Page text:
New AARP National Survey Reveals Connection Between Discrimination and Women’s Mental Health, Financial Health
On average, 60% of Asian American and Pacific Islander women age 50+ experience discrimination regularly
WASHINGTON — AARP released new results from its annual survey, Mirror/Mirror: Women’s Reflections on Beauty, Age and Media™. The study reveals that 60% of Asian American and Pacific Islander (AAPI) women age 50+ experience discrimination “at least sometimes.”
Furthermore, AAPI women 50+ who experience discrimination regularly are subjected to it most frequently because of their race, ethnicity and/or skin tone (82%). Yet, close to half (44%) cite their accent as another top reason they feel discriminated against, followed by their age (40%).
Not surprisingly, AAPI women who experience discrimination based on ethnicity/race/skin tone rate their current mental health lower than those who don’t.
AARP’s Mirror/Mirror™ survey shows that while experiences of discrimination may vary, 75% of AAPI women 50+ who experience discrimination regularly deploy avoidance tactics in similar ways:
- 63% closely observe their surroundings
- 52% carefully watch what they say and how they say it
- 49% consider feelings of safety and comfort in their everyday interactions
The survey also unveiled that AAPI women of all ages experience work-place discrimination regularly, with 56% of working AAPI women 18+ who experienced discriminatory practices that impacted their earning potential as well as their financial health. Of these working AAPI women 18+:
- 44% have been overlooked, disrespected, or devalued by a client or a colleague while at work
- 33% have been passed over for a raise, promotion, or an opportunity to get ahead at work
- 26% have been told to behave a certain way at work
- 25% have been excluded from projects or meetings at work that would have helped them advance their career
- 18% have been unfairly fired from a job or not been hired due to an unfair hiring practice
“Being an Asian American and Pacific Islander woman has always been challenging due to the stereotypes we have had to endure. On top of having to overcome these stereotypes, AAPI women have had to contend with many forms of discrimination as well,” said Daphne Kwok, AARP Vice President, Asian American & Pacific Islander Audience Strategy, Office of Diversity, Equity & Inclusion. “In the workplace, women, including AAPI women, should not have to combat barriers like age, ethnicity, or any other factor to work, succeed, and excel.”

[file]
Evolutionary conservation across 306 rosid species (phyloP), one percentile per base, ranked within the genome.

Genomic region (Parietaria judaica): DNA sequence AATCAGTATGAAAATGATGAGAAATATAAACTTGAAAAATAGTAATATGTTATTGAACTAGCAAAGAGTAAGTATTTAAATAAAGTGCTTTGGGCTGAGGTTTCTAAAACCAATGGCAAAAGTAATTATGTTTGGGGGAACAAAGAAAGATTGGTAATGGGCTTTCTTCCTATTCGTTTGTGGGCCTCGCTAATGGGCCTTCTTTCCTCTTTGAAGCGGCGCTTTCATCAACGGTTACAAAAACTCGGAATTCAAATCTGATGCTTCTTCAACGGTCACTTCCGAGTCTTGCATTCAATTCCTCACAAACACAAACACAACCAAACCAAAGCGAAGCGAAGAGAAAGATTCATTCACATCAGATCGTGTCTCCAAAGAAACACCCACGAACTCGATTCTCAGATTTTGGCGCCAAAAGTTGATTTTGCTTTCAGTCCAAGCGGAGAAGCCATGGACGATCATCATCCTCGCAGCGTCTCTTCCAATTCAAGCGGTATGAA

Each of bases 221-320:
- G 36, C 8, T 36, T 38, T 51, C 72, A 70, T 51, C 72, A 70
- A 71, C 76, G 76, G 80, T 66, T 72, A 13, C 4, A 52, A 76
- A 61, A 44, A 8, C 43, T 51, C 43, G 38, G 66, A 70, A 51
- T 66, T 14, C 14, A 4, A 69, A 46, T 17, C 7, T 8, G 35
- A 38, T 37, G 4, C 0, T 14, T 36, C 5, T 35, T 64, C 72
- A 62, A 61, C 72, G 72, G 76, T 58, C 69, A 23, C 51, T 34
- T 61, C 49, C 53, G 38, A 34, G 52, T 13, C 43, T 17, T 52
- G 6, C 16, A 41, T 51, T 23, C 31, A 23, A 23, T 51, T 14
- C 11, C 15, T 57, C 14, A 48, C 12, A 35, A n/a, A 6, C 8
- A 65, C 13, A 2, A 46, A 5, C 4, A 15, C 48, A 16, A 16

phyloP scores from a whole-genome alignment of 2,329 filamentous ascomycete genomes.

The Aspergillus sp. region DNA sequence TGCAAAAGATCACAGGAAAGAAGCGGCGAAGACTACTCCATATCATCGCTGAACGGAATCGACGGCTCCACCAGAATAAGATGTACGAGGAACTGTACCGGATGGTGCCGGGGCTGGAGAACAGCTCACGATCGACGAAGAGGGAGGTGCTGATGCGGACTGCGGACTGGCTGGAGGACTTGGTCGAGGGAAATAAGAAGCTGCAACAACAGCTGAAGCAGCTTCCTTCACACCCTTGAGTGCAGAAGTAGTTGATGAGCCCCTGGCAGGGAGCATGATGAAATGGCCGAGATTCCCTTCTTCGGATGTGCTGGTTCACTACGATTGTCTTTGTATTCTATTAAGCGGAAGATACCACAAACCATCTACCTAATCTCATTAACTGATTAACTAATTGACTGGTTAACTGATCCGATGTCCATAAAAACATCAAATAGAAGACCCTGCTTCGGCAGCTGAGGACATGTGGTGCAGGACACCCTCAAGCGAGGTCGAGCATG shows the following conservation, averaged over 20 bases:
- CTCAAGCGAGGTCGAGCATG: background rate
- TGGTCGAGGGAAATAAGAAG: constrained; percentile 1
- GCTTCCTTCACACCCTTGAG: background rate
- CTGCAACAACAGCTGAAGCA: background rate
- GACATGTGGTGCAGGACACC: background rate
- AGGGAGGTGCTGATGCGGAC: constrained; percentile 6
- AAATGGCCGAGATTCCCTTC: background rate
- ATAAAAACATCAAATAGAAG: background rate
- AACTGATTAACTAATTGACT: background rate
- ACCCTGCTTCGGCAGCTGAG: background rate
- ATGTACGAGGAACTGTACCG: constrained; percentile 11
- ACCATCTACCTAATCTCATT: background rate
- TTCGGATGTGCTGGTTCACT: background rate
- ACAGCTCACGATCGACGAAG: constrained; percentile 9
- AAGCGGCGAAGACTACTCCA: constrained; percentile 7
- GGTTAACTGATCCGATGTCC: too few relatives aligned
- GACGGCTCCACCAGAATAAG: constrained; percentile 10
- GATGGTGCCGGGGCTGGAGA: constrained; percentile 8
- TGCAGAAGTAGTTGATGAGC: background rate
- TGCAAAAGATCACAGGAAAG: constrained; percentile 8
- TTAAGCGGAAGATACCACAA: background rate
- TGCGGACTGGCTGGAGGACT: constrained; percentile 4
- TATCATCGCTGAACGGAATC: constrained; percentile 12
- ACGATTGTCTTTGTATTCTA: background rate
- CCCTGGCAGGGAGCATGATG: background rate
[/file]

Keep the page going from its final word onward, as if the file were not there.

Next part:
To learn more about AARP’s Mirror/Mirror™ study, go to http://www.aarp.org/healthyliving. For tips, tools, and resources on how to stay mentally and physically fit visit: https://www.aarp.org/work/.
About AARP: AARP is the nation’s largest nonprofit, nonpartisan organization dedicated to empowering people 50 and older to choose how they live as they age. With a nationwide presence and nearly 38 million members, AARP strengthens communities and advocates for what matters most to families: health security, financial stability and personal fulfillment. AARP also produces the nation’s largest circulation publications: AARP The Magazine and AARP Bulletin. To learn more, visit www.aarp.org or follow @AARP, @AARPadvocates [email protected] Facebook and Twitter for more community news and videos. For translated resources, please visit the AARP Chinese website, or our AARP pages in Korean and Vietnamese.
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